YOU ARE HERE: LAT HomeCollections


Office Hiring on the Rise

January 05, 1986|JEFF ROWE

If office hiring is an indication, California's economy may turn out just fine in 1986. According to a recent survey, 28% of California businesses anticipate increasing their office staff during the first six months of this year while 66% expect employment levels to remain the same and just 6% project a decrease.

The survey was commissioned by Thomas Services Inc., an Irvine-based temporary help service. A total of 1,543 companies were polled by the Marketing Consortium Inc., a San Diego-based company.

"The future employment picture looks positive throughout the state as significant numbers of businesses predict increases in both permanent and temporary office staffing during the next six months," said Kim Megonigal, president of Thomas Services. The greatest increase in hiring is expected in the San Fernando and San Gabriel valleys, where 51% of those surveyed plan to add to office staff. Other areas where increases in office staff are projected to run ahead of the state average include Orange County, San Diego and Oakland.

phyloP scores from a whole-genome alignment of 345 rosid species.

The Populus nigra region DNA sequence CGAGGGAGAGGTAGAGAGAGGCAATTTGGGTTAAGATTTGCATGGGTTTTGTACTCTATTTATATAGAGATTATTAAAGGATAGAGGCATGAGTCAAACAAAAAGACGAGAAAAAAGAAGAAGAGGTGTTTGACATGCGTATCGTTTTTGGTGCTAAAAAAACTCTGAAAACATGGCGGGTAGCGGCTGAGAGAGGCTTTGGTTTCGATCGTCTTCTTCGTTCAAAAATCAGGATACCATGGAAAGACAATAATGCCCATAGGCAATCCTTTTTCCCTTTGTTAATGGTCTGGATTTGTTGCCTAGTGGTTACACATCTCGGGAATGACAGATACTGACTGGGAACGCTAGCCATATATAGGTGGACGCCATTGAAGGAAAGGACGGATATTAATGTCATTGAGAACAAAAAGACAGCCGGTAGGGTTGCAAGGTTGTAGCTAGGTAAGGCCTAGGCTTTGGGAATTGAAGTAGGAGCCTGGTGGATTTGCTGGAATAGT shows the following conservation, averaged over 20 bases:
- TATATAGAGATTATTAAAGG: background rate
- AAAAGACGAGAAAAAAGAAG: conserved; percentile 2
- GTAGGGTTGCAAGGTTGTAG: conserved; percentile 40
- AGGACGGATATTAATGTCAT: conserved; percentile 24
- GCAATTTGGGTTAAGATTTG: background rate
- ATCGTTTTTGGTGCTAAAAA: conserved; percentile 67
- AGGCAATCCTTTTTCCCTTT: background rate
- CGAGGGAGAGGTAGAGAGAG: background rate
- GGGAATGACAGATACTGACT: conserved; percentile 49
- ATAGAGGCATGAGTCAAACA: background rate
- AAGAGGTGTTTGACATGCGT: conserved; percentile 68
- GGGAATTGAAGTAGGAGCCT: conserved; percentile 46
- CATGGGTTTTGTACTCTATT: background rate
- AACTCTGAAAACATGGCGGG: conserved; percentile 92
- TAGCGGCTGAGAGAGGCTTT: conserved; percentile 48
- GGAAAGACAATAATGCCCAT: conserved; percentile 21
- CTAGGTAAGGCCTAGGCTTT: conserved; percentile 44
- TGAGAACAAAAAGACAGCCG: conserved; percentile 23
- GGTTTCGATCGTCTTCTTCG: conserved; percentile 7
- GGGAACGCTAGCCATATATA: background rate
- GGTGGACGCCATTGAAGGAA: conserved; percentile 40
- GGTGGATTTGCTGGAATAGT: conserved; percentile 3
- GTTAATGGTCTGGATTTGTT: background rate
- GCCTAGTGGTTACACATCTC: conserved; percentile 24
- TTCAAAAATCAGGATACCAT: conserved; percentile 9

Jerry Shea, analyst with the California Employment Development Department in Los Angeles, said one reason for the project hiring increase in the San Gabriel and San Fernando Valleys is that the two areas have a "healthy industrial mix." The regions in which hiring is expected to fall below the state average still are largely agricultural and do not have large commercial segments.

The Bakersfield and Oxnard/Ventura areas are expected to experience an increase in office staffs, but not as great as the state overall.

Although demand will be strongest for typists, no significant reductions are projected for any one category of office worker, Megonigal said.

About half of the companies surveyed said they fill their office staff vacancies through classified newspaper advertising. About 25% said they use employment agencies.

Areas with the highest pay for office workers will be Los Angeles and Orange counties and the San Francisco Bay area. Areas with lower salary ranges for office workers will be Riverside and San Diego counties. "Wages for various skills vary widely from one part of the state to the next, due sometimes to local economic factors but often to the areas' demand for specific skills," said Kathy Hoenisch, a Thomas vice president.

Los Angeles Times Articles